How to simulate Mario Kart and kindly wish death upon unsuspecting schoolchildren.
Leaving behind a breezy whimsical West Coast summer for a fresh leaf in a distant country, I felt as though my footing had been ripped from beneath me.
A new job in a baffling culture; an empty home in a tiny apartment surrounded by rice paddies, countless graveyards, infinite barber shops, and an absurd number of vending machines selling nothing but batteries was enough to send me into hot, sweaty, blurred daze. Not because I forgot my deodorant, swore off hydration, have an absurd Casper complex, or left my walkman at home—but because summers in the Japanese inaka (countryside) are deadly.
For starters, sunrise is reminiscent of the blazing gates of an apocalyptic inferno. Mid-morning I’d find myself wishing that armageddon did come in the form of Waterworld 2, and by the afternoon I’d be reduced to a delirious puddle babbling incoherently while dabbing the hot springs spurting from my brow. Even the dainty hand fan I furiously flapped did little to quell my misery.
In this landlocked stifling smog, everything I had known and sought comfort in for the last 20-odd years had been abruptly relinquished to a nostalgic wish of times passed. And the heat didn’t help. Disorientation dampened my senses and my functioning slowed into a mechanical procession of perfunctory tasks, punctuated by rushes of frenzied productivity spurred by the realization that I was in fact a human, not a robot on the verge of over-heating.
Lacking even elementary language skills reduced my capacity for communication to that of a gesturing, jabbering caveman, and being sorely unversed in Japanese customs evoked a slew of quizzical glances and humored disbelief from those around me.
Confusing the Japanese word hai for a greeting led me to cheerfully exclaim “yes!” anytime I passed a stranger in the street or reached my turn at the cash register. This went on for a full two weeks: at which point I started to question the raised eyebrows I usually received in response. On another occasion—to the amusement of a full staff room— having confused the words for play and watch, I proudly asked my petite vice principal if she was a sumo wrestler.
And once, unforgettably, I brought a gloriously colorful and lush bouquet of flowers in an attempt to brighten up the Special Needs classroom, only to find out they were “death” flowers suitable only for funerals and crematory services.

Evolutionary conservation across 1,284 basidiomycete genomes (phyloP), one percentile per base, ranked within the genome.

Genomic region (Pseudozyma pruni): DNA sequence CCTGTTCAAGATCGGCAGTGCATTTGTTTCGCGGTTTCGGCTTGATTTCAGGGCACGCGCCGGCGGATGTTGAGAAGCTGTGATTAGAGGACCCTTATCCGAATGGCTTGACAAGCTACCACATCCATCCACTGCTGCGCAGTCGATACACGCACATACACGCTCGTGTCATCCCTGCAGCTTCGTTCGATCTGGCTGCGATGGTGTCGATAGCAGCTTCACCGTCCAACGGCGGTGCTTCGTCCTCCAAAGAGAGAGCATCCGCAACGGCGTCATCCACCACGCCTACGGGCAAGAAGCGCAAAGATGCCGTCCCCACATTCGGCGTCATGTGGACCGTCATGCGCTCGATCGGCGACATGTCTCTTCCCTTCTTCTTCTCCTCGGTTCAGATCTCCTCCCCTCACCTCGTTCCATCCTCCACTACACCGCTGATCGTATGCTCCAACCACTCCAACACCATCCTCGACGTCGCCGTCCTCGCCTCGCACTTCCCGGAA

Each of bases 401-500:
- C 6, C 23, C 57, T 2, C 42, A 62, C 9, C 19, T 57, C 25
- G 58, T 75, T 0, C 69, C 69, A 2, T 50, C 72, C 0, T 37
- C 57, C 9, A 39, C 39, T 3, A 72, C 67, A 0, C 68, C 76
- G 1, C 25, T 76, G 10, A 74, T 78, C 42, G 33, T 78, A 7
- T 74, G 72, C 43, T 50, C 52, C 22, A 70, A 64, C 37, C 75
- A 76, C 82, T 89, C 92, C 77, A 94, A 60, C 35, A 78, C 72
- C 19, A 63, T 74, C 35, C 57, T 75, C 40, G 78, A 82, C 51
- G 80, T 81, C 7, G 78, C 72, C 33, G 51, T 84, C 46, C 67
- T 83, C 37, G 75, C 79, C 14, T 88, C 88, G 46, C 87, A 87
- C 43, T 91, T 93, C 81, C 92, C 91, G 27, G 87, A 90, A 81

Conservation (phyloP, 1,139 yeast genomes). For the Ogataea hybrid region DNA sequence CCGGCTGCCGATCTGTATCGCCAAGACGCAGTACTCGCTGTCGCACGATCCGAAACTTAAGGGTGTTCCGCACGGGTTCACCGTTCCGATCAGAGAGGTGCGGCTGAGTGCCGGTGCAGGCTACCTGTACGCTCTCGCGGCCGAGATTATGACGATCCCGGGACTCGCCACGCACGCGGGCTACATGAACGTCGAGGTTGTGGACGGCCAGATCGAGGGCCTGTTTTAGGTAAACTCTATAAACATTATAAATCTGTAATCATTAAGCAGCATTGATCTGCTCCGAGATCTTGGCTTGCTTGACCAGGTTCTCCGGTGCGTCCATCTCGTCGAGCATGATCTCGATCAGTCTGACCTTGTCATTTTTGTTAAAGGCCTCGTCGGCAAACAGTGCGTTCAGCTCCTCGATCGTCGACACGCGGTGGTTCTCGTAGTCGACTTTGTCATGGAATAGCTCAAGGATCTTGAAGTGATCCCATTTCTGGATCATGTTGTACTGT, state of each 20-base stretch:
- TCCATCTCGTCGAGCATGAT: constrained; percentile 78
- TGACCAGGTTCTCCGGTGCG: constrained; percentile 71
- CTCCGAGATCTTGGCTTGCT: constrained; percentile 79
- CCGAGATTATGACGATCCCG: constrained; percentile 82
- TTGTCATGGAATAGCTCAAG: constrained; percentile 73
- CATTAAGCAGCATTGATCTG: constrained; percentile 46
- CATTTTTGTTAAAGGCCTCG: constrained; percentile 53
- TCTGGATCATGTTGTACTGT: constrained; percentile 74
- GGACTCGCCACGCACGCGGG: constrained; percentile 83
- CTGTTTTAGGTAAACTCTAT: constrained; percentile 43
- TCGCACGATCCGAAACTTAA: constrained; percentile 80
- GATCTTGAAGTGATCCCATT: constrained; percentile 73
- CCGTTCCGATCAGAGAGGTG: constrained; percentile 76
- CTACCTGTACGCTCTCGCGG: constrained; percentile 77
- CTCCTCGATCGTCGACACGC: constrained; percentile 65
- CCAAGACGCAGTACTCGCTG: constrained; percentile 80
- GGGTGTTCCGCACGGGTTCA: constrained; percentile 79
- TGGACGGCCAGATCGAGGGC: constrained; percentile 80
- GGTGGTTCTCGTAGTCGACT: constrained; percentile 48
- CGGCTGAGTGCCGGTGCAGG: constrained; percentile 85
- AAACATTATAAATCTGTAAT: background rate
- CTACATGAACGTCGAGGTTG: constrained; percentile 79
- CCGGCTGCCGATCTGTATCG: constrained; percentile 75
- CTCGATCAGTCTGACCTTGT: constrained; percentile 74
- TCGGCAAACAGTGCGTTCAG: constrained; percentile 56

It was hard not to laugh at the degree of humility each of my errant steps evoked, or to be grateful for the extent to which I was challenged by much-needed lessons in adaptability and patience. But in each instance, what I’ll remember most is not the hot flush bubbling blood brought to my cheeks in embarrassment, but the kindness with which my hosts accepted my flubs and the tactful consideration they showed in helping me set things straight.
The Japanese are renown for omotenashi, a term that entails far more than mere hospitality. It includes a courtesy, thoughtfulness and grace that extends beyond the hospitality industry, and into the mentality with which not only visitors are treated, but which governs interactions among fellow Japanese…. As exemplified during a morning rip through my real-life Mario Kart course.
Scooting around in my 250cc Mitsubishi K Car, I was Mario. Swerving right to evade oil spills (potholes), flooring it to escape Bowser’s firey breath (the advancing inferno), I passed Luigi with only millimetres to spare and braked hard at an unexpected four-way stop.
Simultaneously, a wrinkly grandpapa hunched over the wheel of his rusted flatbed utility truck leisurely rolled in just moments after me. Still unacquainted with the rules of the inaka road, I waved him on. As wider Japanese custom dictates, he bowed in thanks. I bowed back as he started over the stop line.
To my bewilderment, he then braked in the middle of the intersection, bowed his head yet again, and continued on his way. Admittedly, I considered bowing again to see if I could win the bow-off, but withheld my childish inclination. I sat for a moment, laughed quietly and delighted in the old man’s gentle charm.
It was then I knew, that even though I’d flung myself far away from my loved ones—into a strange land of linguistical labyrinths where hellfire was ceaselessly nipping at my heels—the people were kind and I would be alright.
Love elephant and want to go steady?
Editor: Catherine Monkman
Photo: author’s own